Failure of Trickle Down Economics

Apr 18, 2016
Pelosi Update

Poverty in America is a searing challenge to the conscience of our country. How can it be that in the wealthiest nation on earth, 1 in 5 children live in poverty and 1 in 4 children go to sleep hungry? How can it be that in the land of the American Dream, so many of our fellow Americans are stuck – so many of our fellow Americans are struggling? 

This week, House Democrats convened a hearing called “The Failure of Trickle Down Economics in the War on Poverty,” where we discussed the need for Congress to confront poverty in America with fresh eyes and new thinking. We heard from a diverse panel of witnesses, including Maverick Bishop from San Francisco. After hearing Maverick’s moving story of overcoming domestic violence and homelessness at an event in San Francisco, I invited him to share his journey with my colleagues. Through the YMCA of San Francisco’s Reach and Rise mentoring program, Maverick graduated high school, secured stable housing and is now expected to become a journeyman carpenter later this year. His courageous story demonstrates the importance of community programs that work to empower young people seeking to rise out of poverty and into the middle class. 
 

                                             

            Congresswoman Nancy Pelosi listens to testimony at the Steering & Policy Committee hearing entitled ‘The Failure of                                                               Trickle Down Economics in the War on Poverty’.


We need a new war on poverty, not a war on the poor. There can be no question: the trickle down agenda that is embraced by House Republicans has hurt, not helped struggling families. House Democrats are committed to supporting initiatives like Head Start, Medicaid, Medicare and SNAP that benefit the most vulnerable Americans – while the GOP continues to propose radical budgets that increase poverty and erode our nation’s promise of basic economic security for all Americans. It is long past time for Congress to come together on policies that lift struggling families out of poverty – not punish them.

Equal Pay Day 
This week, we recognized Equal Pay Day – which marks the 103 extra days a woman would have to work to match the annual earnings of a man, since a woman earns on average only 79 cents to his dollar. In the United States of America, in 2016, women still face a pay gap that costs them an average of $430,480 by the time they turn 65. Democrats believe we must act to make real the promise of paycheck fairness for all America’s working women and their families. The first bill President Obama signed into law, the landmark Lilly Ledbetter Fair Pay Act, advanced our progress toward fair wages for women. Now, Congress must pass the Paycheck Fairness Act: a bill cosponsored by every single House Democrat, and a pillar of our ‘When Women Succeed, America Succeeds’ economic agenda for women and families.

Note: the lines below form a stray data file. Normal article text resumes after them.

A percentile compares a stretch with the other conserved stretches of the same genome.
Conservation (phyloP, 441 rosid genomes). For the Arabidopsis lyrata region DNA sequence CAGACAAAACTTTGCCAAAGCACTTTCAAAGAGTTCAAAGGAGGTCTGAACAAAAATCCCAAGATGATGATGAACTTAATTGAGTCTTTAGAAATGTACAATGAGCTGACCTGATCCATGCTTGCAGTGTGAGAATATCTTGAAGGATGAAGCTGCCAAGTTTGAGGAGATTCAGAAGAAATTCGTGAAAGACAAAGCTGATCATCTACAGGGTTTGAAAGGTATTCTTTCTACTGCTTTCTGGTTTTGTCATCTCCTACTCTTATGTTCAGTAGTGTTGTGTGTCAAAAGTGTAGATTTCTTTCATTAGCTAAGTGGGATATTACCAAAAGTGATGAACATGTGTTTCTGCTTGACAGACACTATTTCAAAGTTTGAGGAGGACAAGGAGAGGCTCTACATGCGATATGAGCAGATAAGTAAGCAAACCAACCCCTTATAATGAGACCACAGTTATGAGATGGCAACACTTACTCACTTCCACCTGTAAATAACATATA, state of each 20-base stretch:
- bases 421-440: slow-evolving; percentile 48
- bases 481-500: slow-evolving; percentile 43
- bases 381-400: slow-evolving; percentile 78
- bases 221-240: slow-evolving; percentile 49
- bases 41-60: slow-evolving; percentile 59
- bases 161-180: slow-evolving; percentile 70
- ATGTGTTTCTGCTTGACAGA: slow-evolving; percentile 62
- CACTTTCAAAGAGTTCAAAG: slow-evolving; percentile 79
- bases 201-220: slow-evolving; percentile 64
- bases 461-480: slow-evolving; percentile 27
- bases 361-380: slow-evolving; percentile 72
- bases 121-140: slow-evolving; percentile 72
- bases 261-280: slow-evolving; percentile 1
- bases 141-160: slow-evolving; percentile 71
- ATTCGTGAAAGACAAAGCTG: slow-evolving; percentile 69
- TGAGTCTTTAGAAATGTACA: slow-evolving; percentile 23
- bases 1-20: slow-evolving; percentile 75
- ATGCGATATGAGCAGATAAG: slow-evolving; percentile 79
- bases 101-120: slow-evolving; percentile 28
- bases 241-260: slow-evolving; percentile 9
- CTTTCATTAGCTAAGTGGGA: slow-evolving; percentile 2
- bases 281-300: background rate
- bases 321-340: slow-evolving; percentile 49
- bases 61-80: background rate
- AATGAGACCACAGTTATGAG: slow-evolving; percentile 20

Nancy Pelosi 
@NancyPelosi

Congrats to our @Warriors who made history after earning their 73rd win, setting a record for the most wins in a single season! #DubNation
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                                                                                    My office recently assisted a constituent whose sister had been denied a tourist visa to visit her and her husband for a two week visit. The constituent’s sister lives in Vietnam, and she had previously traveled to the U.S. several years ago. Because of her past experience with the U.S. Embassy, she did not foresee any difficulties obtaining a new visa. After the denial, she reapplied for the visa, and with the help of my staff, she communicated to the Embassy her strong ties to Vietnam and her intentions of traveling to the U.S. to visit her sister. After considerable deliberation, the U.S. Embassy granted my constituent’s sister a tourist visa. 

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Sincerely,
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Member of Congress